News Releases

Celebrating with Sir George

For Release Upon Receipt - October 6, 2012

St. Augustine

According to Julio Frenk, Dean of the Harvard School of Public Health, Sir George Alleyne was nicknamed “The Champ” back in high school on account of his mastery of everything he turned his hand to, and the name stuck. It's an epithet more usually reserved for heavyweight boxers, but seems equally apt for an intellectual bruiser like Alleyne. “He's a rare combination”, says Frenk: “a deep thinker, on the one hand, and a good policy maker with very good political instincts, on the other.” That combination proved extremely useful during Alleyne's influential reign as Director of the Pan American Health Organization (PAHO) from 1995 until 2003.

Alleyne officially retired from public service in 2003, ostensibly to spend more time tending his roses and being given the runaround by his seven grandchildren. The roses, though, if not the grandchildren, are still starved of attention. As Director Emeritus of PAHO, Alleyne has retained his profile as “one of the most influential thinkers on the global scene”, notes Frenk. Most recently, he deployed his diplomatic clout to push non-communicable diseases (NCDs) further up the international political agenda. Last September's high-level UN summit on NCDs was only the second time the organisation had convened to look at a health issue, and the credit, insists Frenk, “really belongs to Sir George”. It was Alleyne, he says, “who had the persuasive power to convince the heads of government of the Caribbean states to get the process started, which then mushroomed into this large-scale initiative that has really changed the conversation in global health”.

For his part, Alleyne is loath to take credit, speaking instead of his pride that his native Caribbean played such a central part in making the summit happen. He is, says Edward Greene, who succeeded Alleyne as the UN Secretary General's Special Envoy for HIV/AIDS in the Caribbean Region, “a man who has never forgotten his roots”. Born in Barbados in 1932, Alleyne caused “some consternation” when, in 1951, with a national scholarship to his credit and his pick of international universities, he opted to study medicine at the University of the West Indies (UWI), quickly living up to that nickname and graduating as gold medallist in 1957. But the most important thing that happened to him there, he recalls fondly, was meeting a young nurse, Sylvan.

The couple married in 1958, and shortly after Alleyne returned to Barbados to work as a medical officer. But it wasn't long before his curiosity led him to the UK for further training at University College London, under the tutelage of Max Rosenheim. “He was really one of nature's gentleman”, Alleyne says of Rosenheim. “He was so kind to myself and my wife. A great mentor he was too, and he told me something that I always pass on to young students now. He said ‘don't you make long-range plans. Just do what you are doing well, and it will become quite obvious when you need to do something different.’”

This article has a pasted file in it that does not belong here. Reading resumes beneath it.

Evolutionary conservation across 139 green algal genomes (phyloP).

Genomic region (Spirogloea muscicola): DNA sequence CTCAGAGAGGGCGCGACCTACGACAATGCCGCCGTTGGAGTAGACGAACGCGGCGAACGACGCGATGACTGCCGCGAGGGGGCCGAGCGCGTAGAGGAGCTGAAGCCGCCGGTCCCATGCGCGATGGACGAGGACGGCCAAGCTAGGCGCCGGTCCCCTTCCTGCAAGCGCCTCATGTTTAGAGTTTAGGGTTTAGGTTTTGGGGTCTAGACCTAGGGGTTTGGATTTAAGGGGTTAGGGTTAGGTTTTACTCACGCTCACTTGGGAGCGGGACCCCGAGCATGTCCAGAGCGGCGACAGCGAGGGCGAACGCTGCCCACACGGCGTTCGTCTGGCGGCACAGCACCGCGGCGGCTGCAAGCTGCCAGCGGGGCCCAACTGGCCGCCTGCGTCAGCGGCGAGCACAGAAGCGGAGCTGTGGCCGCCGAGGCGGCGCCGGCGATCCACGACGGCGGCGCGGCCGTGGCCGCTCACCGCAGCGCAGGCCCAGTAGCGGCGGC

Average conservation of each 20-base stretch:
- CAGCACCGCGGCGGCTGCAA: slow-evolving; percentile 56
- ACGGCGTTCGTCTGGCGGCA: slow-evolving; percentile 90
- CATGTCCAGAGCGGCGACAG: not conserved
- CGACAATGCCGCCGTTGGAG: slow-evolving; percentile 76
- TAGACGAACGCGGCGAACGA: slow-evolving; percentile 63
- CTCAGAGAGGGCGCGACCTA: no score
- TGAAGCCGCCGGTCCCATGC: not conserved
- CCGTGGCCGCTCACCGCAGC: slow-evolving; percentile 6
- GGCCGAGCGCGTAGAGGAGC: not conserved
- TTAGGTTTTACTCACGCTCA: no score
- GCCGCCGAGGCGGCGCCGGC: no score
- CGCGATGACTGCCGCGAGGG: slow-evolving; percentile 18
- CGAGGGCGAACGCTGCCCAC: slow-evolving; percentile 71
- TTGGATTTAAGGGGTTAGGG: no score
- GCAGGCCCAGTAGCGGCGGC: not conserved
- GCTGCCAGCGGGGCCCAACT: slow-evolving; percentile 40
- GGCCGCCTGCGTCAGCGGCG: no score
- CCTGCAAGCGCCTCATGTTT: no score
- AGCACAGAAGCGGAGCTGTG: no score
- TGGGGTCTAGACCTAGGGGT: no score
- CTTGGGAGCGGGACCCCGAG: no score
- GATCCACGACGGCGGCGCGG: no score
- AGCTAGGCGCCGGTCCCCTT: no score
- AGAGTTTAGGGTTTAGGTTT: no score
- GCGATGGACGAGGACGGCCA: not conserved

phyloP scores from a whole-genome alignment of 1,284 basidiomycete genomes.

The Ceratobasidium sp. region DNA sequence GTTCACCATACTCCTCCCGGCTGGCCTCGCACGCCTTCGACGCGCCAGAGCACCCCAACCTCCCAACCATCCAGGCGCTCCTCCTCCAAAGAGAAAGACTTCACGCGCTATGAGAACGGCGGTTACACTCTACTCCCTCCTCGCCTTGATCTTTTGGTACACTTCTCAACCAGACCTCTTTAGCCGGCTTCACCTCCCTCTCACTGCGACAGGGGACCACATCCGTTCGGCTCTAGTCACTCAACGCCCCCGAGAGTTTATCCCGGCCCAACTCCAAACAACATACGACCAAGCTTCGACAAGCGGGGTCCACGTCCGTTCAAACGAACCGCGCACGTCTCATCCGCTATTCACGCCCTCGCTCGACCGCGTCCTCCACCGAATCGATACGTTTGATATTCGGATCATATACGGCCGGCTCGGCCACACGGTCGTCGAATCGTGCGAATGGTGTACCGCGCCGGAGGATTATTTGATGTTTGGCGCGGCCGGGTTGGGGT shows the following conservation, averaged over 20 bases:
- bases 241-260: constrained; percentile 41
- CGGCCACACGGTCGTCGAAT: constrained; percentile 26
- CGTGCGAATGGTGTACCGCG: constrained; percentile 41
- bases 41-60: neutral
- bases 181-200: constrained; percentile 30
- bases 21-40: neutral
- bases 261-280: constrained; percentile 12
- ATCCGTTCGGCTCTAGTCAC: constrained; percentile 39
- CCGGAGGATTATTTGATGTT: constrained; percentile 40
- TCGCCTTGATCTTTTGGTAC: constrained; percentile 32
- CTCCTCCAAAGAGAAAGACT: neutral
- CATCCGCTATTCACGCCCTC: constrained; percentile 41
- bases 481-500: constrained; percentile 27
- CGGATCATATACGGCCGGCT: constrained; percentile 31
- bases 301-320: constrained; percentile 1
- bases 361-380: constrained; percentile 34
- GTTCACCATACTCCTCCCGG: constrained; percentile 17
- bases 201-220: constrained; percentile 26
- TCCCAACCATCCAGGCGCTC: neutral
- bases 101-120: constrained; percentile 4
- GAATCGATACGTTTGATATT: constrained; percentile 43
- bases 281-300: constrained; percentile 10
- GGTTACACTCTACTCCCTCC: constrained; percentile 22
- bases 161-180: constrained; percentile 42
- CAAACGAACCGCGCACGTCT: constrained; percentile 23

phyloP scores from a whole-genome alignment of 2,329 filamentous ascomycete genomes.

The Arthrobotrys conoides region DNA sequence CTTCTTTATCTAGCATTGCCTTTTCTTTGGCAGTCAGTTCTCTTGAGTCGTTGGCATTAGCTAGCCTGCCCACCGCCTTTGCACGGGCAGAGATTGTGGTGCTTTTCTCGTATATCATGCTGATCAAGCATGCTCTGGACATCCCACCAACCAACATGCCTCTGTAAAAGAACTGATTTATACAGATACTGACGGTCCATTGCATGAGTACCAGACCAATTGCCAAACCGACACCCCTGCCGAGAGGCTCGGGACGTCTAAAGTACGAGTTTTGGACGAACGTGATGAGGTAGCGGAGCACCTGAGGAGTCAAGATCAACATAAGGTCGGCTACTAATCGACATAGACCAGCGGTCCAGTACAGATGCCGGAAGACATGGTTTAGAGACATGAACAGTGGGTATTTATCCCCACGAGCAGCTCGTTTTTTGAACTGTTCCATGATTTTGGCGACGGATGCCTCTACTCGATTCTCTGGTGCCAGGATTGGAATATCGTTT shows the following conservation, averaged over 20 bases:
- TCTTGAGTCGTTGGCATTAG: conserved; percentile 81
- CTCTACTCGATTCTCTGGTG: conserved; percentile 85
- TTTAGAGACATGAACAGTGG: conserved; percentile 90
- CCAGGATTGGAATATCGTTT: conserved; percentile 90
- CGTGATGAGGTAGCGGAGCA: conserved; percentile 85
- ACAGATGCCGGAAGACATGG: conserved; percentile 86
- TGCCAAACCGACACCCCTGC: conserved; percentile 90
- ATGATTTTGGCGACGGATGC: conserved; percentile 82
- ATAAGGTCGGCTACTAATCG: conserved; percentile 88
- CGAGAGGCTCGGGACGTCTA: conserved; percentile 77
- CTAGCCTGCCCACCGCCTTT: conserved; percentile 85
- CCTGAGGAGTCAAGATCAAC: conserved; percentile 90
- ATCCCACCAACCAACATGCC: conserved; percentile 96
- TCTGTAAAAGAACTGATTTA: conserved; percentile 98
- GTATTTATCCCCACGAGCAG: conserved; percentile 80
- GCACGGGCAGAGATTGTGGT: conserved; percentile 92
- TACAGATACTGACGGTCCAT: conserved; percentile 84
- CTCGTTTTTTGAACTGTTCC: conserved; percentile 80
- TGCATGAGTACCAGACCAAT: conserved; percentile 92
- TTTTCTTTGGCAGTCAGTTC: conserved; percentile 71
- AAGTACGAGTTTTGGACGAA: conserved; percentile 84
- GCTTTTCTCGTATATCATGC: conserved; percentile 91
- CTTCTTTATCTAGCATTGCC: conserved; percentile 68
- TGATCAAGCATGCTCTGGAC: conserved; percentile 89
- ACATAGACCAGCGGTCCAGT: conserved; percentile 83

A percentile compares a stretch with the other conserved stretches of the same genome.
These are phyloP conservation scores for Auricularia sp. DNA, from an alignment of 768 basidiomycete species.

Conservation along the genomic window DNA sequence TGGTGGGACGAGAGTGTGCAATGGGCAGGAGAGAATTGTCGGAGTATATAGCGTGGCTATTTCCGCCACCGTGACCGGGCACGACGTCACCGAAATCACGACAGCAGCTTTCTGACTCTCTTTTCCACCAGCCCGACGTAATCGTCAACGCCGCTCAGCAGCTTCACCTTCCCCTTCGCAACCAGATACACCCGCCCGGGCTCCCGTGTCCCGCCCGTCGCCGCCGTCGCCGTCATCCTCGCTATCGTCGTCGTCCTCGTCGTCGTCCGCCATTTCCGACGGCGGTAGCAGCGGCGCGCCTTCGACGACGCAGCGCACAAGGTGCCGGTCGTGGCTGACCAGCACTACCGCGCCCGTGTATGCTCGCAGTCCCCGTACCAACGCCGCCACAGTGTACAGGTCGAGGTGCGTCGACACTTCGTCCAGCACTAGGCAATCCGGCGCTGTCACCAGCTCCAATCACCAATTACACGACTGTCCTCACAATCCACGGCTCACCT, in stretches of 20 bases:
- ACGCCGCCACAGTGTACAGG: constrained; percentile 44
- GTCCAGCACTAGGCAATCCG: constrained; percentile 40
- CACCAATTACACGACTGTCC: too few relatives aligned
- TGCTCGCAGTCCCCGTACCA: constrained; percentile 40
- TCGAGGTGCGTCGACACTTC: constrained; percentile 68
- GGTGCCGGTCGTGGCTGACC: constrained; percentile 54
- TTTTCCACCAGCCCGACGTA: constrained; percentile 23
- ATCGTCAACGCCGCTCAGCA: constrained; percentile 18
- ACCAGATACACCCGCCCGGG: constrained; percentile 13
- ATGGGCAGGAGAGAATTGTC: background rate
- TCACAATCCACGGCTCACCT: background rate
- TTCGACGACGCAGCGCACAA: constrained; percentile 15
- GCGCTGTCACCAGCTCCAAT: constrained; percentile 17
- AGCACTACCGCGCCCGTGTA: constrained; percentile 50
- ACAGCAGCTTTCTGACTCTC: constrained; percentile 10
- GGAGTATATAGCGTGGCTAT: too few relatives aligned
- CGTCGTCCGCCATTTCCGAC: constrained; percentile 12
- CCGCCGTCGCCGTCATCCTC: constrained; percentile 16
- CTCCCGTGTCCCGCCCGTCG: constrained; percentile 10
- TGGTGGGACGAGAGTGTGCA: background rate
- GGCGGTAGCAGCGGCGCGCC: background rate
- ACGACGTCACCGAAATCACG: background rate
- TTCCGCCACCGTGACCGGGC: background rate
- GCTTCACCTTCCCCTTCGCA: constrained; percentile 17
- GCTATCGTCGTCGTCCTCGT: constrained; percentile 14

Alleyne clearly took the “doing well” part to heart, returning to UWI and becoming “one of the favourite students of John Waterlow”, says Frenk. Waterlow was a titanic figure in nutrition research and was, Alleyne recalls, “the last person I called boss”. At the UWI Tropical Metabolism Research Unit that he established, Waterlow was a “genuine boss”, says Alleyne; “the kind of boss who never told you no. Anything you wanted to do, his first question was always ‘how are you going to do it?’”

By 1972 Alleyne had been appointed professor of medicine at UWI, becoming Chair of the department just 4 years later, and for the best part of the next decade he thrived there. “There was a good postgraduate programme, my own research into renal metabolism was really going well”, he says, “even if I say so myself we were one of the better groups in the world at that time, and we'd just built a new building for the department.” And then, in 1981, he decided to leave. “People always ask ‘why did you decide to leave?’ And I say ‘you always leave when things are going well.’” It was as Rosenheim had told him: “it just became clear to me that was the time for other people to take over”.

Finding himself inundated with job offers, Alleyne plumped for Chief of the Unit of Research at PAHO, initially with the aim of staying for 1 year. He stayed for 22, serving as Assistant Director under Carlyle Guerra de Macedo for 4 years before succeeding him as Director. Alleyne's two terms at the helm saw PAHO celebrate its centennial, and reaffirm its commitment to the principles of equity and pan-Americanism. This year the organisation marks its 110th anniversary, and under the stewardship of its newly elected Director, Carissa Etienne, who takes up her new role in 2013, Alleyne hopes the next 110 years will see PAHO “continue to offer technical cooperation of quality to the countries of the Americas such that they improve their health and reduce their inequities”.

Alleyne also has his own special anniversary this year. On October 7, he will gather his enormous family together for what promises to be a raucous celebration of his 80th birthday. An opportune moment, then, to reflect on a remarkable career. For Jon Andrus, Deputy Director of PAHO, “Sir George's real legacy will be the imprint he left on the minds and commitment of thousands of young, enthusiastic health professionals from around the world”. And Andrus speaks for many when he says “a deep heartfelt thank you, and happy birthday George”.